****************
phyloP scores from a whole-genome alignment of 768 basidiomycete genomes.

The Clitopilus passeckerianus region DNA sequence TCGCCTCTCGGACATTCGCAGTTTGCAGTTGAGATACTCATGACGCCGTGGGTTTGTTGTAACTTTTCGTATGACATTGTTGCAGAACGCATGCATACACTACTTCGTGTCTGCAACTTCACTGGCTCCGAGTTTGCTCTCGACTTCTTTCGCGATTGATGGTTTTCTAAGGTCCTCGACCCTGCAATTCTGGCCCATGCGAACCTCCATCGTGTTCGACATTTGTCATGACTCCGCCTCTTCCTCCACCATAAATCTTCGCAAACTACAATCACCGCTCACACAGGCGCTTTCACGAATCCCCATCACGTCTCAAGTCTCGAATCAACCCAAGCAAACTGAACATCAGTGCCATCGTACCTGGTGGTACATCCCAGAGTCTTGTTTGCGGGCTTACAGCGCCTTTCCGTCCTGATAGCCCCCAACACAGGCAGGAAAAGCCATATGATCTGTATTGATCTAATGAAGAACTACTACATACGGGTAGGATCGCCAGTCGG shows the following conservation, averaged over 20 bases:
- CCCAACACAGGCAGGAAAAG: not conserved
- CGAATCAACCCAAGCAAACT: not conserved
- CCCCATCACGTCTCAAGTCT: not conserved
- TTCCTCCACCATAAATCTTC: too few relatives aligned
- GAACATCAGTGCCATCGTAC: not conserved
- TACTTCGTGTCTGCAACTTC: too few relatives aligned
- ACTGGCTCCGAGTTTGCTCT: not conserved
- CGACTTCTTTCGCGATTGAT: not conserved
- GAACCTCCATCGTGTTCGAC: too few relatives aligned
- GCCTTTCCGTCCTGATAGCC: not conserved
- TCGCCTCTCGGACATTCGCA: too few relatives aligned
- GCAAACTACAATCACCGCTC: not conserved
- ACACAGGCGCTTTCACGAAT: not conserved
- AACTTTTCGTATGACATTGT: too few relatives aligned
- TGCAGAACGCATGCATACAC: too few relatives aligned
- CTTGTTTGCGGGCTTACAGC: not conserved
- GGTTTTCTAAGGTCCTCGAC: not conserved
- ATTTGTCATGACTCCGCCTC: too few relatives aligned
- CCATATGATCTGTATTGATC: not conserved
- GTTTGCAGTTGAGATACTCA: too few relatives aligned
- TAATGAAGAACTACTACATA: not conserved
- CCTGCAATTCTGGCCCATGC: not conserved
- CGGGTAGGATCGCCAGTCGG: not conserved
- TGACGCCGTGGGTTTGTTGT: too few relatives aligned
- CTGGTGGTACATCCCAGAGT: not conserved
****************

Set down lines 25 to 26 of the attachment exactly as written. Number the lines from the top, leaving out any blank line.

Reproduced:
- CGGGTAGGATCGCCAGTCGG: not conserved
- TGACGCCGTGGGTTTGTTGT: too few relatives aligned